Four Weeks of Treatment With Rifaximin Fails to Significantly Alter Microbial Diversity in Rectal Samples of HIV-Infected Immune Non-Responders (ACTG A5286) Which May be Attributed to Rectal Swab Use

Pathog Immun. 2019 Sep 23;4(2):235-250. doi: 10.20411/pai.v4i2.290. eCollection 2019.


Introduction: HIV-infected individuals have evidence of intestinal microbial translocation which is associated with immune activation and unfavorable clinical outcomes. Rifaximin, a non-absorbable antibiotic which reduces microbial translocation in other disease states, was shown to have a marginal beneficial effect on microbial translocation, T-cell activation, and inflammation in a multisite randomized trial (ACTG A5286; NCT01466595) of HIV-infected persons with poor immunologic recovery receiving ART. Here, we report analysis of the rectal microbiome changes associated with that trial.

Methods: HIV-1-infected individuals receiving ART with CD4-T cell count < 350cells/mm3 and viral suppression were randomized 2:1 to rifaximin or no therapy for 4 weeks. Rectal swabs were collected at baseline (pre-treatment) and at week 4 of rifaximin therapy. Genomic DNA extracted from rectal swab samples was analyzed using high throughput sequencing and quantitative PCR of bacterial 16S ribosomal RNA (rRNA) genes.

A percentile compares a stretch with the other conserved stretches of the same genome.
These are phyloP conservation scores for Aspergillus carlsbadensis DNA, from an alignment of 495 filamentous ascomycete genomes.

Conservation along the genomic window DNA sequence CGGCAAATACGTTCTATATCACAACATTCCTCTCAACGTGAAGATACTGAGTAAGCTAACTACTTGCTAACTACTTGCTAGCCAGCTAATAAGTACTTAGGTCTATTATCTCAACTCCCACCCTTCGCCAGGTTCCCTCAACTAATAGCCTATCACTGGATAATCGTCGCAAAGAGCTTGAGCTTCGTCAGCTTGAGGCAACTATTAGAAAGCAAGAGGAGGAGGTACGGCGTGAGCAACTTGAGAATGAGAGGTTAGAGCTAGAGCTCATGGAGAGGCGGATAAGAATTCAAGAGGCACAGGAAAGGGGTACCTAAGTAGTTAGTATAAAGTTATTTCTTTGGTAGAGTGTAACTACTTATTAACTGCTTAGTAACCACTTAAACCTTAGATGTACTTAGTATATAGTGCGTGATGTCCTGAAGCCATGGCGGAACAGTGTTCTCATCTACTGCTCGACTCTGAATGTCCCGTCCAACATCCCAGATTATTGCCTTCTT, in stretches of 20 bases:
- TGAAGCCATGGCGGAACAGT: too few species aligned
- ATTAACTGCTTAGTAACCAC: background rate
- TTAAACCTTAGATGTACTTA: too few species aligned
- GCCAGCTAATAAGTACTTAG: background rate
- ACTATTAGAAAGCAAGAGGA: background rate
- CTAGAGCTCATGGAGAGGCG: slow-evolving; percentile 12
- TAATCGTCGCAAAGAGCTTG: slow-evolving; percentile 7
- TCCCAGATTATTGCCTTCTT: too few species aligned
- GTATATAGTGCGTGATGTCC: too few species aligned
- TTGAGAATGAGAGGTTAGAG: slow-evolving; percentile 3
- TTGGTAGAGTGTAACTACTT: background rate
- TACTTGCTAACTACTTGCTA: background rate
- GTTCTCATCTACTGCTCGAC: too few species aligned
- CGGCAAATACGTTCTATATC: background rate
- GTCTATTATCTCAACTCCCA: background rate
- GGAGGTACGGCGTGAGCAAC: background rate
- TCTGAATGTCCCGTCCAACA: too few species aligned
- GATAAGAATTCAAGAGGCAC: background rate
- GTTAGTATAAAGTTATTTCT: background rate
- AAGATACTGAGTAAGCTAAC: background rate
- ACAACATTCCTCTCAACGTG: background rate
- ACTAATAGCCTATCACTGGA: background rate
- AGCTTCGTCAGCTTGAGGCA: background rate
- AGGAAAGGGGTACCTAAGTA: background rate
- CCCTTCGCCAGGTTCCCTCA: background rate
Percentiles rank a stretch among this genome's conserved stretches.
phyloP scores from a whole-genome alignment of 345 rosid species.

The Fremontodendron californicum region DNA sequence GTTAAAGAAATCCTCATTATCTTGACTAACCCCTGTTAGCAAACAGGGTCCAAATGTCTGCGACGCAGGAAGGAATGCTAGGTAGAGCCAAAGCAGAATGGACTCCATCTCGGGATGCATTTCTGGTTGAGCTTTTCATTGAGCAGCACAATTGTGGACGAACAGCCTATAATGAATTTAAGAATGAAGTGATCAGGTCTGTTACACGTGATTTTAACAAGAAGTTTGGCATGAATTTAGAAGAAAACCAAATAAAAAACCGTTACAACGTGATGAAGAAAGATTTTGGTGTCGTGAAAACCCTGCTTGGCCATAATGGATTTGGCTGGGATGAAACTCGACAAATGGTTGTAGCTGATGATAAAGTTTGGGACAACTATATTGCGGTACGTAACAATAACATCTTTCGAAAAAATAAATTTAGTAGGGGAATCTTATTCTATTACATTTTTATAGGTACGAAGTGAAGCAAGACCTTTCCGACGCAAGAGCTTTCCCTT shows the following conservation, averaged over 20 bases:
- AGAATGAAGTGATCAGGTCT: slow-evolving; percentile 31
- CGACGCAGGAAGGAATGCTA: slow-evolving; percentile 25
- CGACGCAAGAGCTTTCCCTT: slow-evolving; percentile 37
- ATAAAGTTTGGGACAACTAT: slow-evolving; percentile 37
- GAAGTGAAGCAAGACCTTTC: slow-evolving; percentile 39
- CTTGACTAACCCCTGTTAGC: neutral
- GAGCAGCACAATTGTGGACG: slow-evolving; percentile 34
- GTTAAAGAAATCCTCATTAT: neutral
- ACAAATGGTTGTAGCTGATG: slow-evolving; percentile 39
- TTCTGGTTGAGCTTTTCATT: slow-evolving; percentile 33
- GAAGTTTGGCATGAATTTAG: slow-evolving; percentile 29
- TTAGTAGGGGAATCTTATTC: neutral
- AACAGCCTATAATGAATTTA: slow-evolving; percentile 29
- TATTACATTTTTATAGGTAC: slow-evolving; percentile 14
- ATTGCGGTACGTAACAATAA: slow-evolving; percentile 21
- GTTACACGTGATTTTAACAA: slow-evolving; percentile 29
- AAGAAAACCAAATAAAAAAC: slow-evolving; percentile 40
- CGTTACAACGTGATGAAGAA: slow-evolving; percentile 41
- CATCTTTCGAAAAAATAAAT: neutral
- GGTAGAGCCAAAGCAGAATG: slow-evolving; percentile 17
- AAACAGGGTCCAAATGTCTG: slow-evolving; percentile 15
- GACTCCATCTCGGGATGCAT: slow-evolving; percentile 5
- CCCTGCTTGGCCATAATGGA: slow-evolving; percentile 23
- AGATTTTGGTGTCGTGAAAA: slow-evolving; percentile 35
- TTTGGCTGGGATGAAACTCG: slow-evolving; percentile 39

Results: Forty-eight HIV-infected participants (31 received rifaximin, 17 no treatment) were included. There was broad variability in the recovery of bacterial rRNA from the specimens at baseline. No major significant (FDR P < 0.05) effects of rifaximin treatment on alpha- or beta-diversity or individual taxa were observed between or within the treatment arms, with analyses conducted at taxonomic levels from phylum to genus.

Conclusions: Rifaximin did not meaningfully alter the diversity or composition of the rectal microbiome of HIV-infected individuals after 4 weeks of therapy, although rectal swab specimens varied widely in their microbial load.

Keywords: HIV; immune activation; microbial translocation; microbiome; rifaximin.